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Published 1976 | Published
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Plumbotectonics IIA, Precambrian massive sulfide deposits


Professor Tugarinov has long recognized the importance of common lead in rocks and ore deposits as an age indicator. The paper he authored with L. K. Gavrilova and V. P. Bedrinov in 1963, and the work of Cantanzaro and Gast (1960), are two of the most extensive studies of the evolution of lead isotopes in feldspars. Such studies are very important to our understanding of crustal evolution because of our ability to calibrate feldspar ages by other means. The pioneer paper by Stanton and Russell (1959) opened the way for dating certain deposits submarine volcanic exhalative massive sulfide deposits in the orogene. It is now generally accepted that these deposits formed during volcanism or shortly thereafter (Hutchinson, 1973). Therefore their lead isotope evolution may be correlated with time by dating the enclosing rocks. Over the last eight years, investigators have gradually realized that lead isotopic analyses, coupled with geochronologic studies, may yield much additional information about ore deposits and their origins. This paper evaluates the lead isotopic characteristics of Precambrian massive sulfide deposits of all types. The treatment here will be similar to that used by Doe and Zartman (1976) in their "plumbotectonics" model for Phanerozoic deposits of this type. The submarine volcanic exhalative ores were chosen for emphasis because they are the type class for "conformable" or "stratiform" leads used in lead isotope model theory. We suggest that any deviation from a strictly average isotopic composition for a given age of deposit can often be explained by differences in the tectonic settings in which the ores were formed. This paper is a "state-of-knowledge" discussion of that thesis.

Additional Information

We wish to thank C. A. Anderson of the University of California at Santa Cruz for the samples from Arizona and discussions concerning them. Gary Landis of the University of New Mexico provided the samples from New Mexico. Thomas Kalk of Noranda Exploration, Inc. donated the sample from Rhinelander, and Edwarde May of the Flambeau Mining Corporation gave us the samples from Ladysmith. Olavi Kouvo of the Geological Survey of Finland provided the samples from Finland and the information on their occurrence. Robert Houston of the University of Wyoming gave us the sample from, and background information on, the Wyoming deposit. Brian Skinner of Yale University sent us the sample from New Jersey. We wish to thank M. R. Stauffer of the University of Saskatoon for permission to quote unpublished information on the Manitoba deposits, D. F. Sangster of the Geological Survey of Canada for discussions of other Canadian deposits, and G. L. Snyder of the U.S. Geological Survey for providing descriptions of the Colorado deposits The new analyses were made by M. H. Delevaux of the U.S. Geological Survey using the triple-filament thermal emission technique, and the ratios were converted to absolute through repeated analyses of the NBS 981 substandard. The ratios are thought to be within 0.1 percent of absolute. Randall Rohrbough of the U.S. Geological Survey developed the automated plotting program that greatly aided the data analysis.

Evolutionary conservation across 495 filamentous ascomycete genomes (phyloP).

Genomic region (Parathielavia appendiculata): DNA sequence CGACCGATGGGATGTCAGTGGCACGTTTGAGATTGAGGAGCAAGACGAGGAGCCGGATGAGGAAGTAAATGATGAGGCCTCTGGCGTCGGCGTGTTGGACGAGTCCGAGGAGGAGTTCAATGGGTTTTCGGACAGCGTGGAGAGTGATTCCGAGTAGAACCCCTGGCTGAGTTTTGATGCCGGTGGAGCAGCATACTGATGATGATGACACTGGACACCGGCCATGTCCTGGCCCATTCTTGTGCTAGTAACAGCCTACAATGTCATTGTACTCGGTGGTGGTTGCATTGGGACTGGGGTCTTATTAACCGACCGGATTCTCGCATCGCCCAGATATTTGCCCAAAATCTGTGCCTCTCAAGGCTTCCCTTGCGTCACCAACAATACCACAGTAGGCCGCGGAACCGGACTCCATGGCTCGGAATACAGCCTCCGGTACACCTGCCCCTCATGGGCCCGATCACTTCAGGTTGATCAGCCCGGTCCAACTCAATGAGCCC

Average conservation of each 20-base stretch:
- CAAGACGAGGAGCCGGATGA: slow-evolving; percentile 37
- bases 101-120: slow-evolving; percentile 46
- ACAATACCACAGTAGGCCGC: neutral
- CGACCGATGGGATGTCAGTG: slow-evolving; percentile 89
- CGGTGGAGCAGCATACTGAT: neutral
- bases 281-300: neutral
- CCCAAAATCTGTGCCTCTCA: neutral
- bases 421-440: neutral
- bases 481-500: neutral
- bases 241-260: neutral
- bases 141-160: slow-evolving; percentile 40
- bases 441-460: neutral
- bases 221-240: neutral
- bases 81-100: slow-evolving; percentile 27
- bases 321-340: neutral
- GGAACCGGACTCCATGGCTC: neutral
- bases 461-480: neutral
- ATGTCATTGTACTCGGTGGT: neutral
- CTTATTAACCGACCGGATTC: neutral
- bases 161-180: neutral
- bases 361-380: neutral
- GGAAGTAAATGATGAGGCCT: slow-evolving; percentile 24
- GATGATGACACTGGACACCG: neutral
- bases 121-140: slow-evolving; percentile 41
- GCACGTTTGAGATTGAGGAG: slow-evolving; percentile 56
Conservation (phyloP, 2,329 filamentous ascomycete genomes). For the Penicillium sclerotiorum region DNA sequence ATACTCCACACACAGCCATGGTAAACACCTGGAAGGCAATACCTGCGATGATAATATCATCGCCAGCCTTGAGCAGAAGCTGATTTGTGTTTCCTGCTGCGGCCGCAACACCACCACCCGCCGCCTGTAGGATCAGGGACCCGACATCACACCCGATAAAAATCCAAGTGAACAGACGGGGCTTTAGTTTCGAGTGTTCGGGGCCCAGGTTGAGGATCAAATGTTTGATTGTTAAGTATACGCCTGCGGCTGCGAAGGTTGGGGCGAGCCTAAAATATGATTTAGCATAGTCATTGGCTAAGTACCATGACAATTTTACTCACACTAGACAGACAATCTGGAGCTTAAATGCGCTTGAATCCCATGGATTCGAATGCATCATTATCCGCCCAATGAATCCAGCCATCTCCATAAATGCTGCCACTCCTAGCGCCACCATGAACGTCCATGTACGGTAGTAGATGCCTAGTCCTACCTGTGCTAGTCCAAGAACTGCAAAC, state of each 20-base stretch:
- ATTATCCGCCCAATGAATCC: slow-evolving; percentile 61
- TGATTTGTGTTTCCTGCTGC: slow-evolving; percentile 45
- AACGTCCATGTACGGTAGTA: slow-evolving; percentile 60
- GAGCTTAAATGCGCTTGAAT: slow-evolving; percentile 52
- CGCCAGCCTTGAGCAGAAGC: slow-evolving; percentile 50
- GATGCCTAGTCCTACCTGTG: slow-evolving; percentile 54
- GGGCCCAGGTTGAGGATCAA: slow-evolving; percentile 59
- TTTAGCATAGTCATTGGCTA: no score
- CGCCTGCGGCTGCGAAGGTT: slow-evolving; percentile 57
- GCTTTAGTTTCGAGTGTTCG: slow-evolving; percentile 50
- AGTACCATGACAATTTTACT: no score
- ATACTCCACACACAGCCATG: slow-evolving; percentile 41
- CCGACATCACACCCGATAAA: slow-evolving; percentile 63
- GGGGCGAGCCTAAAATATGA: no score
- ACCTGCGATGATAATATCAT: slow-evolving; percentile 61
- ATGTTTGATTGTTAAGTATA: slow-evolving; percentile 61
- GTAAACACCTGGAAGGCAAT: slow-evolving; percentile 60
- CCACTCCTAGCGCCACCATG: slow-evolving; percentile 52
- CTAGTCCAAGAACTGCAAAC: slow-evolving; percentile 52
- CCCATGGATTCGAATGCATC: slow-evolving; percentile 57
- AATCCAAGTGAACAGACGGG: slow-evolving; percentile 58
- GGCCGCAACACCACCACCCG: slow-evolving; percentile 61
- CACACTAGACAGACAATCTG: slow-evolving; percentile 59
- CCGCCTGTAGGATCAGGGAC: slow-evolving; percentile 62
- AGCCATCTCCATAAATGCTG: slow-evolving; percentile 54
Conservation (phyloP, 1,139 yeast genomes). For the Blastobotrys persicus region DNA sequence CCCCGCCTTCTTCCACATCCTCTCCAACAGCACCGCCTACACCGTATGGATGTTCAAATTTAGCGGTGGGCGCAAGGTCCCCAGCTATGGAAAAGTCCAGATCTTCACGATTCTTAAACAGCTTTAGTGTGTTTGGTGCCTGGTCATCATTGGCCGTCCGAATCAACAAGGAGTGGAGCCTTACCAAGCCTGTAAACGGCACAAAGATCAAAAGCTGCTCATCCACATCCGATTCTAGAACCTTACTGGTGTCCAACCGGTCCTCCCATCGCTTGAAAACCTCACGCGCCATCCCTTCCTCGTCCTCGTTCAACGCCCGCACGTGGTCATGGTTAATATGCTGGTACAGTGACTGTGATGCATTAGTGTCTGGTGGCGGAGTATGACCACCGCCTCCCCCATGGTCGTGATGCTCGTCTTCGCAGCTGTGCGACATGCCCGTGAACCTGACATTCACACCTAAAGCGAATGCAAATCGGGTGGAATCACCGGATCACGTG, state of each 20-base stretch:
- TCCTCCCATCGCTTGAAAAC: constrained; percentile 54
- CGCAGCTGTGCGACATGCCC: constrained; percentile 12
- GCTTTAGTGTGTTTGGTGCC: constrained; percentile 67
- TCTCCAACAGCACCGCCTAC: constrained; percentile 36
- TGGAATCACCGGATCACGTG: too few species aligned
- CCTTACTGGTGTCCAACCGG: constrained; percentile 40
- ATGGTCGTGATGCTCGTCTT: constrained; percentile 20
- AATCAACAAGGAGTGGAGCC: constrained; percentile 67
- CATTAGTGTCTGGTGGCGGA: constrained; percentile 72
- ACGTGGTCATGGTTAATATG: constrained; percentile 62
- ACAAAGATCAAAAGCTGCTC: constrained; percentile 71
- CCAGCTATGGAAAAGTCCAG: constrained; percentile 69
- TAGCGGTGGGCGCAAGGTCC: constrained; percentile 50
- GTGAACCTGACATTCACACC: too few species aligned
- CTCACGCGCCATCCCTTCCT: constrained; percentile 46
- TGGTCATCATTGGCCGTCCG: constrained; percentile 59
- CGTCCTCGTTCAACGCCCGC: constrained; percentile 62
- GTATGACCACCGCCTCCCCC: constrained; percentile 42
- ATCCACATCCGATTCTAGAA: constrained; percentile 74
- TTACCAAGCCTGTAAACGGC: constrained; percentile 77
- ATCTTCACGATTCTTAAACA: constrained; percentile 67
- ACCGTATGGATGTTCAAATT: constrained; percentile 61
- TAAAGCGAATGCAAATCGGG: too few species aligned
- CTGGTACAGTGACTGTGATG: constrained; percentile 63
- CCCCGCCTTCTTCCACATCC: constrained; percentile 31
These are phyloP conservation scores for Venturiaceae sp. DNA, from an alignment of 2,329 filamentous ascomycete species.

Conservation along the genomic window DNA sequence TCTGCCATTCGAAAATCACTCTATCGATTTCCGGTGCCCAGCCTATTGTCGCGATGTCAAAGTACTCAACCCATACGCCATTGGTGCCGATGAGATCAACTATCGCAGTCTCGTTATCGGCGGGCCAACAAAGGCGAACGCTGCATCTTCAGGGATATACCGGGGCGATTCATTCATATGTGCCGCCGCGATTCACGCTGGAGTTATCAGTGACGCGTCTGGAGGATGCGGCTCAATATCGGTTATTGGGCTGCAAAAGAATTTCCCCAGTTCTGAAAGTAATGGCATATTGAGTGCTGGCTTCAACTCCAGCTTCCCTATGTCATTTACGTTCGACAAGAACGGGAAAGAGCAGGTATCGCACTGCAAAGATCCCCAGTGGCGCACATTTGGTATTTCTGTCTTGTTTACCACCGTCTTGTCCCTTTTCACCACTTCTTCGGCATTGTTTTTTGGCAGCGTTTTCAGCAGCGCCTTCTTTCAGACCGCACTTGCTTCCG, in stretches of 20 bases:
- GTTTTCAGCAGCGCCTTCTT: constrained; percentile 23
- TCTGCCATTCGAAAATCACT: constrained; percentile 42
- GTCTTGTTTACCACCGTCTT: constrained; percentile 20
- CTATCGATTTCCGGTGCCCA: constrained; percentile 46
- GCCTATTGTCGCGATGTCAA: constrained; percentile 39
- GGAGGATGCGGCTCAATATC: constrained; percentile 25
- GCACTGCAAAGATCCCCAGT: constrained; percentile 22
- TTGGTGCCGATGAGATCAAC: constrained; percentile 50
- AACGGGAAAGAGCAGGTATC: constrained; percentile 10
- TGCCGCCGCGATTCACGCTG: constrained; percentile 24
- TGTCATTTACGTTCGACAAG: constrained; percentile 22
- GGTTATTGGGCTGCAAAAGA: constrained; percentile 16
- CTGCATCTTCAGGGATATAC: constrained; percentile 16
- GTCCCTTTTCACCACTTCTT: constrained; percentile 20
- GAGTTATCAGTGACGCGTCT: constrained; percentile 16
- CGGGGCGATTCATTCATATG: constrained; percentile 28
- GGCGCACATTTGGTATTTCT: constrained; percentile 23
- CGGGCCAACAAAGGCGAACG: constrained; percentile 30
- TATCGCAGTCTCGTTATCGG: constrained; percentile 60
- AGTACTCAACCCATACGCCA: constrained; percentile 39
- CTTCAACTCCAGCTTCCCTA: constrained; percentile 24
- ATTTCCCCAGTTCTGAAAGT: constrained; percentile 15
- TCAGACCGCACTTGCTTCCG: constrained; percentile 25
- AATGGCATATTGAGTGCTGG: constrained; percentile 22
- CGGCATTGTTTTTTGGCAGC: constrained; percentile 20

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August 19, 2023
January 15, 2024